Fluids That Solidify at Ambient Temperatures

Some process fluids may solidify or crystallize when exposed to ambient temperatures. Flushing keeps the seal area clean and prevents solidification near the seal. It allows the seal to operate freely without obstruction.

Fluids Not Suitable for Lubricating Seal Faces

Some process fluids are not suitable for directly lubricating the seal faces. In such cases, an external flush liquid is used to lubricate the seal.

Environmental or Safety Regulations

Regulations may require a flush for environmental or safety reasons. This is common when dealing with hazardous or toxic process fluids.

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How much water is required for a mechanical seal flush

Typically, a flow rate of 0.5 to 2 gallons per minute is recommended. Larger seals or higher temperatures may require higher flow rates.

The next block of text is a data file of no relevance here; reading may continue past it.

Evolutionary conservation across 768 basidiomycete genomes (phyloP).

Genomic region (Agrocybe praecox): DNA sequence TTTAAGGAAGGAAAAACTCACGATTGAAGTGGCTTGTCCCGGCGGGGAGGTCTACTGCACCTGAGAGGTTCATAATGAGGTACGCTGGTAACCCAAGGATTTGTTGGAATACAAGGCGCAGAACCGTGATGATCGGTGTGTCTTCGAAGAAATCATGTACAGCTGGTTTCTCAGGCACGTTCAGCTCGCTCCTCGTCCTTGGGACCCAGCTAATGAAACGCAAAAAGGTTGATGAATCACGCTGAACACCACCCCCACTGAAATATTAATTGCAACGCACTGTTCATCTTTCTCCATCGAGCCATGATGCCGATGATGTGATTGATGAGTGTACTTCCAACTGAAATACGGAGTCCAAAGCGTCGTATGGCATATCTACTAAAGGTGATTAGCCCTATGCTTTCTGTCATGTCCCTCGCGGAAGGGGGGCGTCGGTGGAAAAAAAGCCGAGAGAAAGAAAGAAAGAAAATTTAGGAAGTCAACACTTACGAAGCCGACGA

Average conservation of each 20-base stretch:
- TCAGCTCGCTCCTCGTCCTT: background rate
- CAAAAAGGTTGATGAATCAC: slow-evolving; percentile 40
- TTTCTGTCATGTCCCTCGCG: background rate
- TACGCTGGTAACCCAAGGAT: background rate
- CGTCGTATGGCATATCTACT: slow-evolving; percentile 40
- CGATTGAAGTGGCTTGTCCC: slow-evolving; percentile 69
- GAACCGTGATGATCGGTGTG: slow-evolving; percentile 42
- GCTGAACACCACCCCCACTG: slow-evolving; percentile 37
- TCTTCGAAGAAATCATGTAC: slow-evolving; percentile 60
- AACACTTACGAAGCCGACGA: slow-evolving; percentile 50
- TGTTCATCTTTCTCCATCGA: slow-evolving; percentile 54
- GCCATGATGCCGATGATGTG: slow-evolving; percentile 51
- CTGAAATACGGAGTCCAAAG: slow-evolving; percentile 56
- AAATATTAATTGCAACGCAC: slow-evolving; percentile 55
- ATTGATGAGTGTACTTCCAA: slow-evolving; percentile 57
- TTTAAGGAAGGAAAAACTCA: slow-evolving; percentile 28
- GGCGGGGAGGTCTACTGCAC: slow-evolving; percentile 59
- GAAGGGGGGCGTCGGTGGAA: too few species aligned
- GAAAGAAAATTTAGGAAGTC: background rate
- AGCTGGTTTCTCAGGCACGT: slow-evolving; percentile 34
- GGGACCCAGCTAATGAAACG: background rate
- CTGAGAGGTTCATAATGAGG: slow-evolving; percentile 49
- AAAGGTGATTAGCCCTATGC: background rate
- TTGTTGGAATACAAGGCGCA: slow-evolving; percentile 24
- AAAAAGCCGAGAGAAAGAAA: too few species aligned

Can a pump seal flush system be retrofitted to an existing pump

Yes, a pump seal flush system can be retrofitted to an existing pump, depending on the pump design and the available space for installation.


Pump seal flush is a critical process that helps maintain the integrity and performance mechanical seals in pumps. By understanding its purpose and implementing the appropriate flushing method, you can extend the life of your seals and minimize downtime.

Consult with a trusted supplier to find the best flushing solution for your specific application.